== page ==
On October 21, crews at the Sanford Underground Research Facility (SURF) in South Dakota strapped the cryostat containing the central component of LUX-ZEPLIN (LZ), the largest direct-detection dark matter experiment in the US, below an elevator and slowly lowered it 4,850 feet down a shaft formerly used in gold-mining operations. This final journey of LZ’s central detector to its resting place in a custom-built research cavern required extensive planning and involved two test moves of a “dummy” detector to ensure its safe delivery.
The cryostat is a large tank, assembled from ultrapure titanium, about 5 1/2 feet in diameter. It contains systems with a total of 625 photomultiplier tubes that are positioned at its top and bottom. These tubes are designed to capture flashes of light produced in particle interactions.
“This was the most challenging move of a detector system that I have ever done in decades of working on experiments,” said Jeff Cherwinka, the LZ chief engineer from the University of Wisconsin, who led the planning effort for the move along with SURF engineers and other support.
Jake Davis, a SURF mechanical engineer who worked on the cryostat move, said, “Between the size of the device, the confines of the space and the multiple groups involved in the move, the entire process required rigorous attention to both the design and the scheduling. Prior to rigging the detector under the cage, we did testing with other cranes to see how it would react when suspended. We also completed analysis and testing to ensure it would remain nice and straight in the shaft.”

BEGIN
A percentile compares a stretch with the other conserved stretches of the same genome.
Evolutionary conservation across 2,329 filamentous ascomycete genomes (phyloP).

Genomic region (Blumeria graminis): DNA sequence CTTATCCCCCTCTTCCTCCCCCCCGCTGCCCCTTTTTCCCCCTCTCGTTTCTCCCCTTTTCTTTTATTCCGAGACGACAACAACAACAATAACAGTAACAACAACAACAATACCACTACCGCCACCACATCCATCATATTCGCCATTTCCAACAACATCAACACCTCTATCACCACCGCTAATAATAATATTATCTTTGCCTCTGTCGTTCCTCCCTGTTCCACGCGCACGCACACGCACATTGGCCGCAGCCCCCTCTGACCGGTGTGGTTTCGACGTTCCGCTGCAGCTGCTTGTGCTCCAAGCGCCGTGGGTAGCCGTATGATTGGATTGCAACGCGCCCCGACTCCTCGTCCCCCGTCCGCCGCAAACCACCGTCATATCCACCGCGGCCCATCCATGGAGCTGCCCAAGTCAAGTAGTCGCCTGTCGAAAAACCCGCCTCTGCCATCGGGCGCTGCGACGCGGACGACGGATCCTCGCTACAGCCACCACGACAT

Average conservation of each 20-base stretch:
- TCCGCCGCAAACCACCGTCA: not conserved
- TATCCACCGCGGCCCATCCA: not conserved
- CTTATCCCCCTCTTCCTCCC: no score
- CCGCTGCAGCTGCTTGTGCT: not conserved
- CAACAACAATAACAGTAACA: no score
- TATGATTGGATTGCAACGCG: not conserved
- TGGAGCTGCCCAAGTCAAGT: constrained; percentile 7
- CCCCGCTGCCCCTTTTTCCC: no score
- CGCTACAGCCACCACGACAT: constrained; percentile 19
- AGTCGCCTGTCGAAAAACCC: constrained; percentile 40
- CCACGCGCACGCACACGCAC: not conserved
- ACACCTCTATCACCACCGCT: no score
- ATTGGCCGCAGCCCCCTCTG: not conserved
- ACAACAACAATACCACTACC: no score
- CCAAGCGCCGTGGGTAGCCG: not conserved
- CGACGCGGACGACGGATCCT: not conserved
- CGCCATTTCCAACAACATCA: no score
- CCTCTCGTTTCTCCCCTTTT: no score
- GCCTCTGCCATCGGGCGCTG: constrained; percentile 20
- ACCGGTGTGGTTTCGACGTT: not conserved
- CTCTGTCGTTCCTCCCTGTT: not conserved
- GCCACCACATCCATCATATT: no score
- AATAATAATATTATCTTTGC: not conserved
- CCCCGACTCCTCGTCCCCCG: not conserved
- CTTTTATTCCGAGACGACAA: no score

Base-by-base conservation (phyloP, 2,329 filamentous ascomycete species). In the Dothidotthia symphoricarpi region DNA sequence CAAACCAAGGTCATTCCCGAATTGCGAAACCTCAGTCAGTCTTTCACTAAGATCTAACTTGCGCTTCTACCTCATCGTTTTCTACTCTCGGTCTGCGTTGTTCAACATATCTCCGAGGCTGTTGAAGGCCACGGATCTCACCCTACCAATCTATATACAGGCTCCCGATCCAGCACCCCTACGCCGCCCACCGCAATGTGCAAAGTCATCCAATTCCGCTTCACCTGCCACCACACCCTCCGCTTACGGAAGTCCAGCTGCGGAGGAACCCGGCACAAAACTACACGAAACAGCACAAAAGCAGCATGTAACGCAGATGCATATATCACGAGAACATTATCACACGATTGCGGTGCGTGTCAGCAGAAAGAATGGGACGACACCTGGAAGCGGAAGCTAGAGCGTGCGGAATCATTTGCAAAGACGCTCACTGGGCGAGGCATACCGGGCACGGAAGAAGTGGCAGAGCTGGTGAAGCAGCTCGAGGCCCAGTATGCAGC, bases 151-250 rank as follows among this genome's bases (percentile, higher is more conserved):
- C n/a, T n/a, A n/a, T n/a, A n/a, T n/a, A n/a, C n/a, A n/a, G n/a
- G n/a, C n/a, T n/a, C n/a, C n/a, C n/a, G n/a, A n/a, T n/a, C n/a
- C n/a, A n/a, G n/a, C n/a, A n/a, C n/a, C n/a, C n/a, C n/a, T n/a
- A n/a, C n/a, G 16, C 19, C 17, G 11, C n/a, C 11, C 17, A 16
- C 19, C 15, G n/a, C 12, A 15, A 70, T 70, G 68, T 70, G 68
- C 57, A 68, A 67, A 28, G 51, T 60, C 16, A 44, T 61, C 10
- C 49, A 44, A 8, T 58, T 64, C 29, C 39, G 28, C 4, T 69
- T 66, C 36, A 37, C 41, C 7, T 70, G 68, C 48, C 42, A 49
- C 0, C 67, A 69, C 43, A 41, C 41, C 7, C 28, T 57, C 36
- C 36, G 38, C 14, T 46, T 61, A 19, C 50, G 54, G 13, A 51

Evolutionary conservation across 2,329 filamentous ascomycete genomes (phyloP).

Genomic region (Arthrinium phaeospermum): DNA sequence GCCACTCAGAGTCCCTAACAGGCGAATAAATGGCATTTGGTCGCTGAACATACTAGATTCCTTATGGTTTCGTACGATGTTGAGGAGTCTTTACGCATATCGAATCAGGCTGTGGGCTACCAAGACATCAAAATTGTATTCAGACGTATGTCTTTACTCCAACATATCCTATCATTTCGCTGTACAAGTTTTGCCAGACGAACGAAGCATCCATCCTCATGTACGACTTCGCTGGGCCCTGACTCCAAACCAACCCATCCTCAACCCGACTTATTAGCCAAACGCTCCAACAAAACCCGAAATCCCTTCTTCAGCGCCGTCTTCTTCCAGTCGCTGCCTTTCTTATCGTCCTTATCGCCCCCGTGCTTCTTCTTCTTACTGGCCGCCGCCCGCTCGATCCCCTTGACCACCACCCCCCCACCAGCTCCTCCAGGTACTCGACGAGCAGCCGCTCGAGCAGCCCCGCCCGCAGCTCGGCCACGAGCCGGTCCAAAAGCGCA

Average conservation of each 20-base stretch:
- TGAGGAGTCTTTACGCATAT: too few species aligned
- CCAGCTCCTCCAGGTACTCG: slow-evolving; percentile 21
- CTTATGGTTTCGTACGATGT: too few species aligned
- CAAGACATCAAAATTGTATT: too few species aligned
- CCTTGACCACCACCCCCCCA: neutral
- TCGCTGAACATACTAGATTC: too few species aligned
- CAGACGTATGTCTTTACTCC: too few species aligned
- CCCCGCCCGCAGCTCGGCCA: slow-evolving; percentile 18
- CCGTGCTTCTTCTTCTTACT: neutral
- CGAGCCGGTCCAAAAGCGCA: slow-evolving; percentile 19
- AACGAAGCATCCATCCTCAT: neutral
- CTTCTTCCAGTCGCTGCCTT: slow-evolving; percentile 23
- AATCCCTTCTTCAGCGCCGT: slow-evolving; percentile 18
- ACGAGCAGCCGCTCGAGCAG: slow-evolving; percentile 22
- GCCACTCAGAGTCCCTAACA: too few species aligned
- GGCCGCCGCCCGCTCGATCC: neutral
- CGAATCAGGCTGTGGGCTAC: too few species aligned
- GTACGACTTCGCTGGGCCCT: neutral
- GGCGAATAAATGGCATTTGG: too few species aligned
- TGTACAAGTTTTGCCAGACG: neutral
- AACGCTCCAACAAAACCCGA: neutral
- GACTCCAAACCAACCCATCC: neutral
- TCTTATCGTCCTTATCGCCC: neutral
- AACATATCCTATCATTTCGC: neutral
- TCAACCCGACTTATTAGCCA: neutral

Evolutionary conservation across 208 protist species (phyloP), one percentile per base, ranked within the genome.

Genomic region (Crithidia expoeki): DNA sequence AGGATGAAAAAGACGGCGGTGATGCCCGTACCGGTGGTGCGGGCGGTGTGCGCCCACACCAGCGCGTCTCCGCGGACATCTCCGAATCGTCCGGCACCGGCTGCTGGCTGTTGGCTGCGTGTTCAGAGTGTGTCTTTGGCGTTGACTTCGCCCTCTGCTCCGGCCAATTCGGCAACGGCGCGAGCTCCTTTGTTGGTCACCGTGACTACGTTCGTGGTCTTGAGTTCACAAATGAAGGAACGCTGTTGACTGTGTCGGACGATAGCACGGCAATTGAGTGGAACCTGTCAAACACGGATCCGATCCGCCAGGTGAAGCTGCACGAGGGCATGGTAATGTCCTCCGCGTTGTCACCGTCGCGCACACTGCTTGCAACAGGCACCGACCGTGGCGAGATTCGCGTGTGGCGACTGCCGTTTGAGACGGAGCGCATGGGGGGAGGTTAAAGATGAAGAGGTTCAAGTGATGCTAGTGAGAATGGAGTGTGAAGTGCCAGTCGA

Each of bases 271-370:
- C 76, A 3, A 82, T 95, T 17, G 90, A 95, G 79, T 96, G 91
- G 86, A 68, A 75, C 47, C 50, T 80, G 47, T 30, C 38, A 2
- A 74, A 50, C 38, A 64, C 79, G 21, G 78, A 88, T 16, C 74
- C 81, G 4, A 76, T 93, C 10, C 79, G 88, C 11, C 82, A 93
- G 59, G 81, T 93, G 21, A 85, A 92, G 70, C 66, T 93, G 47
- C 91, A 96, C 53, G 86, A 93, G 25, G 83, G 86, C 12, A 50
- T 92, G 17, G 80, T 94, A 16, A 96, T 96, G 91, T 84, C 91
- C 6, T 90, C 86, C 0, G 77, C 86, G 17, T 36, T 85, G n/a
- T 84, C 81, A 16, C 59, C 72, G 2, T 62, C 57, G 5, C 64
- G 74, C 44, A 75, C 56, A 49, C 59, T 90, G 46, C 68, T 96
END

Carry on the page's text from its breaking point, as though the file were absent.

He added, “The ride was slow, right around 100 feet per minute. The ride to the 4,850-foot level typically takes 13-15 minutes. Today, it took close to 45 minutes. I rode in the cage, watching it through an inspection port in the floor. There was a huge sigh of relief after the move, but there’s still a lot of work ahead to finish LZ.”
Theresa Fruth, a postdoctoral research fellow at University College London who works on LZ’s central detector, said that keeping LZ well sealed from any contaminants during its journey was a high priority—even the slightest traces of dust and dirt could ultimately affect its measurements.
“From a science perspective, we wanted the detector to come down exactly as it was on the surface,” she said. “The structural integrity is incredibly important, but so is cleanliness; we’ve been building this detector for 10 months in a clean room. Before the move, the detector was bagged twice and inserted in the transporter structure. Then, the transporter was wrapped with another layer of strong plastic. We also need to move all our equipment underground so we can do the rest of the installation work.”
The central detector, known as the LZ cryostat and time projection chamber, will ultimately be filled with 10 tons of liquid xenon that will be chilled to -148 ˚F. Scientists hope to see telltale signals of dark matter particles that are produced as they interact with the heavy xenon atoms in this cryostat.
The liquid form of xenon, a very rare element, is so dense that a chunk of granite can float atop its surface. It is this density, owing to the heavy atomic weight of xenon, which makes it a good candidate for capturing particle interactions.
Pawel Majewski of the Rutherford Appleton Laboratory in the UK, who led the design, fabrication, cleaning and delivery of LZ’s inner cryostat vessel for the UK Science and Technology Facilities Council, said, “It is extremely gratifying to see it… holding the heart of the experiment and resting in its final place in the Davis campus, one mile underground.”
Dark matter makes up about 27% of the universe, though we don’t yet know what it’s made of and have only detected it through its gravitational effects on normal matter. LZ is designed to hunt for theorized dark space matter particles called WIMPs, or weakly interacting massive particles. It is 100 times more sensitive than its predecessor experiment, called LUX, which operated in the same underground space. Placing LZ deep underground serves to shield it from much of the steady bombardment of particles that are present at the Earth’s surface.